We do not have strong data to explain why some people clear HPV from their bodies while others continue to be infected. We do know that 6.9 percent of North Americans, 14 to 69 years of age, are now infected with HPV in their mouths and that the more cigarettes you smoke, and the more sexual partners you have, the more likely you are to carry these viruses (JAMA. 2012;307(7):693- 703). Having infections with other germs increases cancer risk. For example, being infected with chlamydia as well as HPV increases cancer risk (Cancer Epidemiol Biomarkers, published online October 12, 2011).

WHAT YOU SHOULD DO IF YOU ARE INFECTED WITH HPV: The vaccine against HPV is totally ineffective if you already have those specific HPVs. However it can help protect you against the viruses that you have never had. Those who are infected with HPV should do everything they can to help strengthen their immunities to help it clear the virus from their bodies. The following steps have not been proven to protect you against HPV, but they have been shown to strengthen your immunity and to help protect you against certain cancers, heart attacks and premature death:

• exercise,
• eat lots of fruits and vegetables,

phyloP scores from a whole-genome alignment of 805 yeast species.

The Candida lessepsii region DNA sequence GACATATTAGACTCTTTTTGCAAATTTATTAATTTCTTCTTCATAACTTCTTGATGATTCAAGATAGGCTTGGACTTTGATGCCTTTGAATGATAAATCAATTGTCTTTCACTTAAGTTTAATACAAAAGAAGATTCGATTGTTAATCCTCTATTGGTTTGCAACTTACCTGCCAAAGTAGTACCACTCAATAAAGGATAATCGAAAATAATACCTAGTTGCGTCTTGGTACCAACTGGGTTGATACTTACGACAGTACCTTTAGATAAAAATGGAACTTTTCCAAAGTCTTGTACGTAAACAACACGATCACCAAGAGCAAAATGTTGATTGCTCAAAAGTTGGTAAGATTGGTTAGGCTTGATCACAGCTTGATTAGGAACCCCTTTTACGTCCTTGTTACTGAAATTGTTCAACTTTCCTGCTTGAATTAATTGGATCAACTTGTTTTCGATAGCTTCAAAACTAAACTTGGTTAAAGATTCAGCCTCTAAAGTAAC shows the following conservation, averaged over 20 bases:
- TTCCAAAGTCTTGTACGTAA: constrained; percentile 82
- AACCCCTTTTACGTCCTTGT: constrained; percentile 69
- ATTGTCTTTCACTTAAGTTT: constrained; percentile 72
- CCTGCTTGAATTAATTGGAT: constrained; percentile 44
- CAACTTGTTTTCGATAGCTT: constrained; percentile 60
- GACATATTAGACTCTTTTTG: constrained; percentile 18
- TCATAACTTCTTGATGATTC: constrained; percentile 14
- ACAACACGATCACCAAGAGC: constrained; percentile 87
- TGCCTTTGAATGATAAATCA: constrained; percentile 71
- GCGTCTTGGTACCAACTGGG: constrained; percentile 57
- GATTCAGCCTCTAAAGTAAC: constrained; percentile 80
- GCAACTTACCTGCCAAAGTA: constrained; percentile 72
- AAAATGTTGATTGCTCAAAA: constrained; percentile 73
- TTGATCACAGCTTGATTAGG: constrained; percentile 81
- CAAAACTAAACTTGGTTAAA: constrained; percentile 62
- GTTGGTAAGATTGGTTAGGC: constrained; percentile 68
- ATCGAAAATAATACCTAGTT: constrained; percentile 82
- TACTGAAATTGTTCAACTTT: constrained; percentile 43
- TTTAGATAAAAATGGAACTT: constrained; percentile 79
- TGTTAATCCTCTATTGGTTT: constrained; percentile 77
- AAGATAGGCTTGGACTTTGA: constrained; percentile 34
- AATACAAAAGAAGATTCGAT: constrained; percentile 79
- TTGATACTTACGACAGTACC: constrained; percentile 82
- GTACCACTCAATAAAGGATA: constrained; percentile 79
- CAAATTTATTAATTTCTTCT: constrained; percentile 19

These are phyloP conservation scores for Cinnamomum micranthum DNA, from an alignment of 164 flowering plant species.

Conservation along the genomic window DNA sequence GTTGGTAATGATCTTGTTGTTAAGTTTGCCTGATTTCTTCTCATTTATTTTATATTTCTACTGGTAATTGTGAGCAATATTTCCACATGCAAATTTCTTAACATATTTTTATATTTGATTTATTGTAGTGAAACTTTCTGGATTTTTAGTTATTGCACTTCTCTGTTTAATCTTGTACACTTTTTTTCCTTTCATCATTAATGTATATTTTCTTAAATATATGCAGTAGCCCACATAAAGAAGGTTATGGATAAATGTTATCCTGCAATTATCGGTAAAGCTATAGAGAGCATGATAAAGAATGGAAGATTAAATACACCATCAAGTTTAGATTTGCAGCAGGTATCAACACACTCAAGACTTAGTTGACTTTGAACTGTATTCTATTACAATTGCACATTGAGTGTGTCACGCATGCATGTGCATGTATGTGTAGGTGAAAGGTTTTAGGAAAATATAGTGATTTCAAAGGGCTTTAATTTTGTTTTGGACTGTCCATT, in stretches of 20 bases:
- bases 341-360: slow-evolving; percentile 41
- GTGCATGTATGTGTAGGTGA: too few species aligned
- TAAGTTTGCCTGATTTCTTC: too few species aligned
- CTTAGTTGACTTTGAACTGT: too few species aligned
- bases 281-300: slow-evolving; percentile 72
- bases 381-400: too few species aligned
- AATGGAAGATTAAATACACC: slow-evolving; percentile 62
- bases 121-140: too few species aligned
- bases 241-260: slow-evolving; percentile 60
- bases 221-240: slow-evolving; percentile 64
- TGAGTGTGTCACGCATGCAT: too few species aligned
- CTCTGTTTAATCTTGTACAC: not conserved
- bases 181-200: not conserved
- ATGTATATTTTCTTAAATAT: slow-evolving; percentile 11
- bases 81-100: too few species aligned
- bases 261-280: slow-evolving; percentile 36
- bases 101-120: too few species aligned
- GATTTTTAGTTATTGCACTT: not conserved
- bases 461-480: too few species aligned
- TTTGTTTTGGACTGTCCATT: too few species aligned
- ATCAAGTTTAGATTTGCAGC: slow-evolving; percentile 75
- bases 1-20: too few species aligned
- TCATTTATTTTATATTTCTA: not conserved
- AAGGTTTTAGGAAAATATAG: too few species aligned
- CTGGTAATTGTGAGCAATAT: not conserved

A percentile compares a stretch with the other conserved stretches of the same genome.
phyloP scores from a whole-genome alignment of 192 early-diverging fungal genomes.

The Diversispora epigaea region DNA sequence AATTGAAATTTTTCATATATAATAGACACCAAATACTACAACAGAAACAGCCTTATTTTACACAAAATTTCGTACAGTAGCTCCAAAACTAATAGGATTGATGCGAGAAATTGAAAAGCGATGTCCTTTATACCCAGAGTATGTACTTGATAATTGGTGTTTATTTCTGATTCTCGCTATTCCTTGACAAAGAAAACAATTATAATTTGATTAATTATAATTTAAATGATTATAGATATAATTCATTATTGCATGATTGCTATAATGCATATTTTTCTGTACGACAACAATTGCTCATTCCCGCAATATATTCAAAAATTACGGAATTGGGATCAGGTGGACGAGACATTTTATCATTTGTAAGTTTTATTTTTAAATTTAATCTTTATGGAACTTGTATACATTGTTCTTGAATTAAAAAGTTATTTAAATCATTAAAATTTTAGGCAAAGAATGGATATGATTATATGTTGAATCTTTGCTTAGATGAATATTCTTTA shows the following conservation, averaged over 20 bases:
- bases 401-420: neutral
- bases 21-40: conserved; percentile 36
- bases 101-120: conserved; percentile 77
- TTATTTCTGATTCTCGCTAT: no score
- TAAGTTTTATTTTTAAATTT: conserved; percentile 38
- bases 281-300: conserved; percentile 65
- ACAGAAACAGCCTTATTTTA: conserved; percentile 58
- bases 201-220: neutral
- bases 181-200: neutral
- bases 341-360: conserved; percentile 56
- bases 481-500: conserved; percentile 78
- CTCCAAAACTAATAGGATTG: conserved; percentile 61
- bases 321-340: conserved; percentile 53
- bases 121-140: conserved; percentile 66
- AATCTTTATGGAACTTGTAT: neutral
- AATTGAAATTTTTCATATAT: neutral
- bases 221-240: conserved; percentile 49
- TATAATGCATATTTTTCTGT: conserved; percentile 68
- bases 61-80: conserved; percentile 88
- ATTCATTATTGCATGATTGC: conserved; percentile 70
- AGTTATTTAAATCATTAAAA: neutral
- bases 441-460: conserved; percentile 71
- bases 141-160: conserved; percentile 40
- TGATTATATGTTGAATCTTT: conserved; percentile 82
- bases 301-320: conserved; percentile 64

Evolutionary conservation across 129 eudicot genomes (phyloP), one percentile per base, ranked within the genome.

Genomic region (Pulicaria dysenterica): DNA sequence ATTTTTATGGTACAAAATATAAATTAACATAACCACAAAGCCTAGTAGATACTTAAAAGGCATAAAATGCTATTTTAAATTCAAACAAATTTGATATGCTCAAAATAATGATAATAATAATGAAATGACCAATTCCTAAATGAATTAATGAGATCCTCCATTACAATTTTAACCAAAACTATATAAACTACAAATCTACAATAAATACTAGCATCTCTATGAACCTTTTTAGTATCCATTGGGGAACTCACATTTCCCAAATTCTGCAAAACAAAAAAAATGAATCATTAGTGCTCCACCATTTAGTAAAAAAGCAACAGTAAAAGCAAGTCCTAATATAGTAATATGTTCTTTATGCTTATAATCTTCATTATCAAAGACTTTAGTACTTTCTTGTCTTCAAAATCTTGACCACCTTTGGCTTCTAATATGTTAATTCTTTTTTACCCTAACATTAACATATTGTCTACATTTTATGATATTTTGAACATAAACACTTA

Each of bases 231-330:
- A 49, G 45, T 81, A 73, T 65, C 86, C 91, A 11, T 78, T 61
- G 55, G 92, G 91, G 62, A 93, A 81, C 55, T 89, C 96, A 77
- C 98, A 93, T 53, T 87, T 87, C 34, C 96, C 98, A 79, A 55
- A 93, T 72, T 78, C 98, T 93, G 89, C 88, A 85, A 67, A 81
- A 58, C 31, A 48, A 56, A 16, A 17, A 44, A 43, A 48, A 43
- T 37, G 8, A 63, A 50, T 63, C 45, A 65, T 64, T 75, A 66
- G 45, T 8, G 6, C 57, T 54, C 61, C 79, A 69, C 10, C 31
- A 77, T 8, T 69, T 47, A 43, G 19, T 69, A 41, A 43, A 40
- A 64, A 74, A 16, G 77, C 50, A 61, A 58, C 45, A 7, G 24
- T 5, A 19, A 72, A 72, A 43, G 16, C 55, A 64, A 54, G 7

• treat any other infections,
• limit the number of sexual partners,
• do not smoke,
• do not take more than two alcoholic drinks a day,
• restrict sugared drinks and foods with added sugars,
• restrict red meat,
• restrict fried foods,
• avoid overweight.

FOR MY PREVIOUS REPORTS ON HPV INFECTIONS, see:
http://drmirkin.com/public/ezine020512.html
http://drmirkin.com/public/ezine112011.html

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Why Excess Alcohol Increases Diabetes Risk

Taking more than two drinks daily, and binge drinking larger amounts, are associated with increased risk for diabetes (Diabetic Medicine, April 2012;29(4):441-452). More than 5100 Swedish men and women, age 35-61, were followed for up to 10 years. Men and women who drank more than two beers or hard drinks daily had double the likelihood of developing diabetes, compared to those who did not drink.

Alcohol is a poison and your liver is the only organ in your body that can clear it from your bloodstream. It takes an hour for your liver to clear one drink (12 ounces of beer, 5 ounces of wine, or 2/3rds of shot glass of hard liquor). Until the liver does its job, your levels of blood alcohol remain high. More than two hours daily of high blood alcohol levels over years can damage your liver, causing a fatty liver which can lead to diabetes. Fat deposited in any cell prevents that cell from responding to insulin. Then cells full of fat are unable to remove sugar from the bloodstream and blood sugar levels rise very high. This makes you diabetic which can damage every cell in your body. Fat deposited in liver and muscle cells prevents these tissues from storing more sugar. Then all extra sugar is converted to fat to raise blood fat levels even higher and make you even fatter.